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[ GR No. L-26811, Jul 31, 1970 ]



145 Phil. 180

[ G.R. No. L-26811, July 31, 1970 ]




On December 15, 1962 merchandise identified as "6 Skids Tin Plate Waste Waste" arrived in Manila on board the S.S. President Wilson, was discharged without damage, and delivered in good order to the Customs Arrastre Service.  This cargo was never delivered to the consignee, the Cortan Manufacturing Company, nor to its successor, the plaintiff Gloren, Inc.  The cargo was admittedly lost while in the possession of the Customs Arrastre Service.  The judgment of the Court of First Instance of Manila rendered on September 30, 1966, on suit by the Gloren, Inc. sentenced the Republic of the Philippines to pay to the plaintiff P3,570 which sum represents the value of the lost merchandise.

The sole issue posed is one of law - non-suability of the State.  The pronouncements in Mobil Philippines Exploration, vs. Customs Arrastre Service and Bureau of Customs[1] which were subsequently affirmed and re-affirmed in no less than thirty cases, are controlling in the case at bar.  We quote from Mobil:

"The fact that a non-corporate government entity performs a function proprietary in nature does not necessarily result in its being suitable.  If said non-governmental function is undertaken as an incident to its governmental function, there is no waiver thereby of the sovereign immunity from suit extended to such government entity.
*        *           *           *
"The Bureau of Customs, to repeat, is part of the Department of Finance (Sec. 81, Rev. Adm. Code), with no personality of its own apart from that of the national government.  Its primary function is governmental, that of assessing and collecting lawful revenues from imported articles and all other tariff and customs duties, fees, charges, fines and penalties (Sec. 602, R.A. 1937).  To this function, arrastre service is a necessary incident.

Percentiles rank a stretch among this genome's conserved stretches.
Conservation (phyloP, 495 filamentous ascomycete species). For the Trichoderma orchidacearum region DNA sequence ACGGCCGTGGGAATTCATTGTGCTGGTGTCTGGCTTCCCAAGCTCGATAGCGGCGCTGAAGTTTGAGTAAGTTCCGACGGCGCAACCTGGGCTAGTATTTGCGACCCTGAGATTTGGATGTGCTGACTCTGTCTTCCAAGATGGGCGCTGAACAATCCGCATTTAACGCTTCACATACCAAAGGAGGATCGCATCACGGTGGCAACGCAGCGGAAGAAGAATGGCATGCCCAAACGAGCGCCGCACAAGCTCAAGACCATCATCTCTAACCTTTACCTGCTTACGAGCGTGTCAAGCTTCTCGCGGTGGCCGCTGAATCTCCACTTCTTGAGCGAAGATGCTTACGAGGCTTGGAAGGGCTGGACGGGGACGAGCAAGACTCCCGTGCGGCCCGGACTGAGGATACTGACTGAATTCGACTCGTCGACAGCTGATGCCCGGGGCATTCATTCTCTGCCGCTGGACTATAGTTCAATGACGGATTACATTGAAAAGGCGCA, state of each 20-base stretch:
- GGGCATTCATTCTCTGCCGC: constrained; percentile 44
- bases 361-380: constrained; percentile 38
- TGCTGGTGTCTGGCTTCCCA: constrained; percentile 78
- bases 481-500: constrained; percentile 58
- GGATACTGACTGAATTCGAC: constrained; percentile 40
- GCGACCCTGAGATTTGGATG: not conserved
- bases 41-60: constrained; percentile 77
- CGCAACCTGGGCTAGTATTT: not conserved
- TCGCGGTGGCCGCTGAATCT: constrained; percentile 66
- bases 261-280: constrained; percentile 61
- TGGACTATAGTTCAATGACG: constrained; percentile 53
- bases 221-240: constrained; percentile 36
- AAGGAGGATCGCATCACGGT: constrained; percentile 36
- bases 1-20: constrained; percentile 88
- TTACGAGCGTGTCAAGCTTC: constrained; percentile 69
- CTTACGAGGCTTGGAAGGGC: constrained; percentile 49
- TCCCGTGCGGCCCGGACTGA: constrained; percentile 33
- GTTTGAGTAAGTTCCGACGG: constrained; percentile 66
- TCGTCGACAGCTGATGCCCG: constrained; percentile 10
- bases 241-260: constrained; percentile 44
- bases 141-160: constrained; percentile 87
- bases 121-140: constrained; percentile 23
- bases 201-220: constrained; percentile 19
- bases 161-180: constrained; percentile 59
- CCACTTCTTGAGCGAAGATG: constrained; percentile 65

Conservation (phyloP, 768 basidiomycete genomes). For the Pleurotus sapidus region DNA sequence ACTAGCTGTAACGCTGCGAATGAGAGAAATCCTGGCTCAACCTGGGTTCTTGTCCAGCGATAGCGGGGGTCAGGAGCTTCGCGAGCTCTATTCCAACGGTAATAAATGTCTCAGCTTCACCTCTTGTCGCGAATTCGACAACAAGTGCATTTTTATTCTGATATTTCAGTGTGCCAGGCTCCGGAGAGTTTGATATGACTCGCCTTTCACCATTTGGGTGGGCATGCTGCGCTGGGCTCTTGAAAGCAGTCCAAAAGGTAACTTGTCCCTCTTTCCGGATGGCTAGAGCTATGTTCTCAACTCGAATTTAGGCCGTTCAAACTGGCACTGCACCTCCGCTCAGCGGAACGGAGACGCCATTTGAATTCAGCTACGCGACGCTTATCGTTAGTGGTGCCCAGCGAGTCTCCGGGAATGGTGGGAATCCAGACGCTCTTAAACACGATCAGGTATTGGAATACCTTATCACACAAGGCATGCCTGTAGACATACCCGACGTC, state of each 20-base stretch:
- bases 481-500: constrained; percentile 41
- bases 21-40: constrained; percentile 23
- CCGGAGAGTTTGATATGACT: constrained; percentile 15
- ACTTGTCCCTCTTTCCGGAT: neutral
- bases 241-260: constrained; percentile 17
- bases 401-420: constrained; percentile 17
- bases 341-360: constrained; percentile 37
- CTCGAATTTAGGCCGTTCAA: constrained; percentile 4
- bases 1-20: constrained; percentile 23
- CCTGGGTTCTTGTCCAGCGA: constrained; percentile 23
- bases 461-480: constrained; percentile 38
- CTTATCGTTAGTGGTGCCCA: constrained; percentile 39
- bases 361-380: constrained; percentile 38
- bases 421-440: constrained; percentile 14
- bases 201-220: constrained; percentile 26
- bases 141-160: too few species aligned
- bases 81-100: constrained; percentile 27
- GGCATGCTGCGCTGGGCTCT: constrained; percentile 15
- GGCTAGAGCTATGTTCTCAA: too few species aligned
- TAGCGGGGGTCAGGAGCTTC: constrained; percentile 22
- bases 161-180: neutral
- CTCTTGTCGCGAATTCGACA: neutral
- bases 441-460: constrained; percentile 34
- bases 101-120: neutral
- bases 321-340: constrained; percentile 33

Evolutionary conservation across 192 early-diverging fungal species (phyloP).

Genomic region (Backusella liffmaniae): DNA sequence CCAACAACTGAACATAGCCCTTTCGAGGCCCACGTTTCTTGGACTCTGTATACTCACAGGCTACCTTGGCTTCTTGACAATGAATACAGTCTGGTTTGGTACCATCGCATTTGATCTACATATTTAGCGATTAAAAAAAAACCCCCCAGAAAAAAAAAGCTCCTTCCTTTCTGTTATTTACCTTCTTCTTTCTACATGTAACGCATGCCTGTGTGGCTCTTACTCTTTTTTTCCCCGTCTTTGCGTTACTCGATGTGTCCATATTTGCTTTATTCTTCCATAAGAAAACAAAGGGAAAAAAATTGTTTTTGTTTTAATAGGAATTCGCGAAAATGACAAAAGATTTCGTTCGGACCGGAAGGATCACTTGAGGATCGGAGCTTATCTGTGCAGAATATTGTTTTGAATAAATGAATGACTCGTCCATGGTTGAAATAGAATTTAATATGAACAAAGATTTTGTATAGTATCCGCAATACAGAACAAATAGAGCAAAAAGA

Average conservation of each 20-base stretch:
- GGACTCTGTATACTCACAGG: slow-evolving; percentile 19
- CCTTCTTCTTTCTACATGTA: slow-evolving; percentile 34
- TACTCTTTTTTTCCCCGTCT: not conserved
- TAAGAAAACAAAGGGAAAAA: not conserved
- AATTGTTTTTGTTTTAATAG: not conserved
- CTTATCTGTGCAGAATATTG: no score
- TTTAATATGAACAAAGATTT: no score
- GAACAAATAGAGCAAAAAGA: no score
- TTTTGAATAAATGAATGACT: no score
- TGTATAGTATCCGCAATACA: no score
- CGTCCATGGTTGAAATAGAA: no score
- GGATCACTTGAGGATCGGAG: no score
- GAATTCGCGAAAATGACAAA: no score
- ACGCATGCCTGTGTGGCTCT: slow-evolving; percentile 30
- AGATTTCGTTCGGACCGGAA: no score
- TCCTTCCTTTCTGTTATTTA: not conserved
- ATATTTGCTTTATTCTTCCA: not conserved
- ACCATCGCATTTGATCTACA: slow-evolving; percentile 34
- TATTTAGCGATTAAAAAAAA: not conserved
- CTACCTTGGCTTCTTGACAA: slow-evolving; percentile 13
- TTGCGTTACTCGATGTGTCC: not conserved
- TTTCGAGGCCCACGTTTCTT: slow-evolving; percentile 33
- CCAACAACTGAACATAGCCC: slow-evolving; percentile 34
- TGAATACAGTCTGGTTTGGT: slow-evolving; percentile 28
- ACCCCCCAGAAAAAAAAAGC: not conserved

*        *           *           *
"Clearly, therefore, although said arrastre function may be deemed proprietary, it is a necessary incident of the primary and governmental function of the Bureau of Customs, so that engaging in the same does not necessarily render said Bureau liable to suit.  For otherwise, it could not perform its governmental function without necessarily exposing itself to suit.  Sovereign immunity, granted as to the end, should not be denied as to the necessary means to that end.
*        *           *           *
"It must be remembered that statutory provisions waiving State immunity from suit are strictly construed and that waiver of immunity, being in derogation of sovereignty, will not be lightly inferred. ... From the provision authorizing the Bureau of Customs to lease arrastre operations to private parties, We see no authority to sue the said Bureau in the instances where it undertakes to conduct said operation itself.  The Bureau of Customs, acting as part of the machinery of the national government in the operation of the arrastre service, pursuant to express legisla¬≠tive mandate and as a necessary incident of its prime governmental function, is immune from suit, there being no statute to the contrary."

The remedy of the plaintiff may be found in the provisions Act 3083 and Commonwealth Act 327 which (a) permit the presentation of money claims, such as the one here sued on by the plaintiff, to the Auditor General for adjudication, (b) set forth the requisites to be fulfilled, and (c) outline the procedure to be followed.

ACCORDINGLY, the judgment a quo is reversed, and the complaint is hereby dismissed.  No pronouncement as to costs.

Concepcion, C.J., Reyes, J.B.L., Dizon, Makalintal, Zaldivar, Fernando, Teehankee, and Villamor, JJ., concur.
Barredo, J., did not take part.

[1] L-23139, December 17, 1966, 18 SCRA 1120.